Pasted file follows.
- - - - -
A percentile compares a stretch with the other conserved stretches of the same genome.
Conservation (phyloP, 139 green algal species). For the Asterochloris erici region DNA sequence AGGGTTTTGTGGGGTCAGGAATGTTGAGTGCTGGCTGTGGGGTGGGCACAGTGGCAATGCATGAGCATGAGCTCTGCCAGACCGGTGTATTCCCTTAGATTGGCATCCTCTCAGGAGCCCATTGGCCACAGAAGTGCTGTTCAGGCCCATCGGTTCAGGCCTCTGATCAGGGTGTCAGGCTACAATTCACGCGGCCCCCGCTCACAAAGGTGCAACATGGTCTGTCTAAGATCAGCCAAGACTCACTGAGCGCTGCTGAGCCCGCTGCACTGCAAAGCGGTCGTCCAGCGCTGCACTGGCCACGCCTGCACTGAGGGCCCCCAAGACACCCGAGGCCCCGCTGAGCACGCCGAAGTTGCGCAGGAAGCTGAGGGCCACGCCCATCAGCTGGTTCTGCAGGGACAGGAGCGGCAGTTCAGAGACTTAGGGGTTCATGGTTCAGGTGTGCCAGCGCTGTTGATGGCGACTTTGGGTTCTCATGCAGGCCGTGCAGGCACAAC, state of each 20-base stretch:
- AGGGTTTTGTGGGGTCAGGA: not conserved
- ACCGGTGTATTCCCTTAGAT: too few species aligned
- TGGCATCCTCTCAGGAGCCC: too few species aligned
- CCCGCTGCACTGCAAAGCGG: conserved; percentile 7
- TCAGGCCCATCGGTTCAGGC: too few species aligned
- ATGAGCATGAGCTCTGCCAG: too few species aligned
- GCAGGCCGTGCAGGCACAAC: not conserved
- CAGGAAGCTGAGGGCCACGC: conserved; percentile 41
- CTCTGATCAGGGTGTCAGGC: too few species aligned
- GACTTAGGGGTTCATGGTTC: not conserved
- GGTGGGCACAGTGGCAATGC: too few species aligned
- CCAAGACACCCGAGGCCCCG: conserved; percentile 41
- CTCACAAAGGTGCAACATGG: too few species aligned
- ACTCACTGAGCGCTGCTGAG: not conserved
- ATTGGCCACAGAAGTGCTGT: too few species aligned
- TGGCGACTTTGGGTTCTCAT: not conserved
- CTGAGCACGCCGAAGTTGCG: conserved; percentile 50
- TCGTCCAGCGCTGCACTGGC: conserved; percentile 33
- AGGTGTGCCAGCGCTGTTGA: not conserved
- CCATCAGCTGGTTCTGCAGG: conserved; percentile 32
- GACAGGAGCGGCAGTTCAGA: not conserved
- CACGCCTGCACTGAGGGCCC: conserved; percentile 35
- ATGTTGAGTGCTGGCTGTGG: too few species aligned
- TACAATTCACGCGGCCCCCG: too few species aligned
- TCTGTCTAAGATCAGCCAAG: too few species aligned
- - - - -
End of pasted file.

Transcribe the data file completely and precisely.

A percentile compares a stretch with the other conserved stretches of the same genome.
Conservation (phyloP, 139 green algal species). For the Asterochloris erici region DNA sequence AGGGTTTTGTGGGGTCAGGAATGTTGAGTGCTGGCTGTGGGGTGGGCACAGTGGCAATGCATGAGCATGAGCTCTGCCAGACCGGTGTATTCCCTTAGATTGGCATCCTCTCAGGAGCCCATTGGCCACAGAAGTGCTGTTCAGGCCCATCGGTTCAGGCCTCTGATCAGGGTGTCAGGCTACAATTCACGCGGCCCCCGCTCACAAAGGTGCAACATGGTCTGTCTAAGATCAGCCAAGACTCACTGAGCGCTGCTGAGCCCGCTGCACTGCAAAGCGGTCGTCCAGCGCTGCACTGGCCACGCCTGCACTGAGGGCCCCCAAGACACCCGAGGCCCCGCTGAGCACGCCGAAGTTGCGCAGGAAGCTGAGGGCCACGCCCATCAGCTGGTTCTGCAGGGACAGGAGCGGCAGTTCAGAGACTTAGGGGTTCATGGTTCAGGTGTGCCAGCGCTGTTGATGGCGACTTTGGGTTCTCATGCAGGCCGTGCAGGCACAAC, state of each 20-base stretch:
- AGGGTTTTGTGGGGTCAGGA: not conserved
- ACCGGTGTATTCCCTTAGAT: too few species aligned
- TGGCATCCTCTCAGGAGCCC: too few species aligned
- CCCGCTGCACTGCAAAGCGG: conserved; percentile 7
- TCAGGCCCATCGGTTCAGGC: too few species aligned
- ATGAGCATGAGCTCTGCCAG: too few species aligned
- GCAGGCCGTGCAGGCACAAC: not conserved
- CAGGAAGCTGAGGGCCACGC: conserved; percentile 41
- CTCTGATCAGGGTGTCAGGC: too few species aligned
- GACTTAGGGGTTCATGGTTC: not conserved
- GGTGGGCACAGTGGCAATGC: too few species aligned
- CCAAGACACCCGAGGCCCCG: conserved; percentile 41
- CTCACAAAGGTGCAACATGG: too few species aligned
- ACTCACTGAGCGCTGCTGAG: not conserved
- ATTGGCCACAGAAGTGCTGT: too few species aligned
- TGGCGACTTTGGGTTCTCAT: not conserved
- CTGAGCACGCCGAAGTTGCG: conserved; percentile 50
- TCGTCCAGCGCTGCACTGGC: conserved; percentile 33
- AGGTGTGCCAGCGCTGTTGA: not conserved
- CCATCAGCTGGTTCTGCAGG: conserved; percentile 32
- GACAGGAGCGGCAGTTCAGA: not conserved
- CACGCCTGCACTGAGGGCCC: conserved; percentile 35
- ATGTTGAGTGCTGGCTGTGG: too few species aligned
- TACAATTCACGCGGCCCCCG: too few species aligned
- TCTGTCTAAGATCAGCCAAG: too few species aligned